Six Flags Frontier City announces planned reopening for June 5th with restrictions in place to keep guests and employees safe.

As businesses continue to reopen across the country, children and adrenaline junkies alike have been eagerly anticipating the reopening of the gates at their favorite amusement parks. While Walt Disney World isn’t slated for reopening until mid-July, others like Universal Orlando Resort and Sea World Orlando are scheduled for early June, including Six Flags Frontier City in Oklahoma. Synonymous with family fun and thrills for all ages, the Six Flags Entertainment Corporation is the world’s largest regional theme park company and the largest operator of waterparks in North America. As the first Six Flags theme park to reopen, Frontier City will provide a preview of what coronavirus-era theme parks will look like and possibly serve as a guideline for the reopening of the company’s other parks as we ride what we all hope is the downward curve of the COVID-19 pandemic.

However, as guests excitedly await and plan for Six Flags’ reopening in Oklahoma, there is certainly cause for concern. This past Memorial Day weekend, unmasked crowds carelessly packed into a pool at Lake of the Ozarks State Park in Missouri. Considered reckless behavior that endangered countless people, following footage showing people blatantly ignoring social distancing measures as they celebrated the holiday, the St. Louis County Public Health Department released a travel advisory on Monday asking that those who engaged in the festivities self-quarantine for 14 days or until they receive a negative COVID-19 test result.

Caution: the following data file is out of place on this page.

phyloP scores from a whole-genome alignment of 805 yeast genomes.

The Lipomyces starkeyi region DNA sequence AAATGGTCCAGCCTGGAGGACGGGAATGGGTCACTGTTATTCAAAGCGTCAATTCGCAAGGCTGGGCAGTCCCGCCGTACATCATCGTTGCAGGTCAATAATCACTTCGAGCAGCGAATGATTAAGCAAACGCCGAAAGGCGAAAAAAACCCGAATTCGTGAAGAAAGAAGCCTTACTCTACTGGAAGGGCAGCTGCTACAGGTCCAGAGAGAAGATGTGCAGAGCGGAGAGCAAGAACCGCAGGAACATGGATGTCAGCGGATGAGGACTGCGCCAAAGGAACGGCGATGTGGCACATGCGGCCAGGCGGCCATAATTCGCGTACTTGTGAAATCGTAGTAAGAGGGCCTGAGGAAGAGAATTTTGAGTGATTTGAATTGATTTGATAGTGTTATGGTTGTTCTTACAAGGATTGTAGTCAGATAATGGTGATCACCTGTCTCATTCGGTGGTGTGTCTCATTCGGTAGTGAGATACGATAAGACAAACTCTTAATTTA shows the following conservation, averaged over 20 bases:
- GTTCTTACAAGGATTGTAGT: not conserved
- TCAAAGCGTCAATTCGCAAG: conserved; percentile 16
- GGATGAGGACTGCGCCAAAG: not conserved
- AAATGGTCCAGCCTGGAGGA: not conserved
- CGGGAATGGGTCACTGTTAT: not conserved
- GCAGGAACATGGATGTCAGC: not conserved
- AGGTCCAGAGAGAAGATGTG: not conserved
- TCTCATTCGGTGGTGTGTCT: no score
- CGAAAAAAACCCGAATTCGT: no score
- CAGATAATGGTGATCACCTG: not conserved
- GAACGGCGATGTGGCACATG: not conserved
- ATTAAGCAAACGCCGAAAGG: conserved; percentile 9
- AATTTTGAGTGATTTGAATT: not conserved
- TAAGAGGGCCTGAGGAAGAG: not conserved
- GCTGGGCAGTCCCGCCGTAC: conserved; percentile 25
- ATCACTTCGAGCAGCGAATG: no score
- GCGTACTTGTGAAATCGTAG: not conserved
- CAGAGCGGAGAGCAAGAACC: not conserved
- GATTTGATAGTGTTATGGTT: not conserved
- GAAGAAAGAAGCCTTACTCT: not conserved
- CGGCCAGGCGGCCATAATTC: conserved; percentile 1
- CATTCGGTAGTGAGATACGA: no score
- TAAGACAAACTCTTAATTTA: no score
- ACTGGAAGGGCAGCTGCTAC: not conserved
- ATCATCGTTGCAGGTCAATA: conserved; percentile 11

With this in mind and Six Flags Frontier City scheduled to open in just mere days—June 5th—on this episode of Business Casual, hosts Daniel Litwin and Tyler Kern discuss the restrictions Six Flags has in place to ensure the safety of visitors and employees both and avoid situations like the one in Missouri. Some of the restrictions Six Flags has announced to minimize proximity exposure include reservations that must be made on line (no tickets sold at the gate), guests over the age of 2 must either bring a mask or buy one as they enter and wear it throughout their visit, thermal imaging screening for temperature checks, and capacity limitations to keep crowds at a minimum and social distancing at a maximum while standing in lines and riding rides. Kern and Litwin break down how the measures will be enforced, the technology involved (online reservation system that manages attendance, line queuing, ride pre-booking, VIP passes, etc.), and how the restrictions will play out long term.

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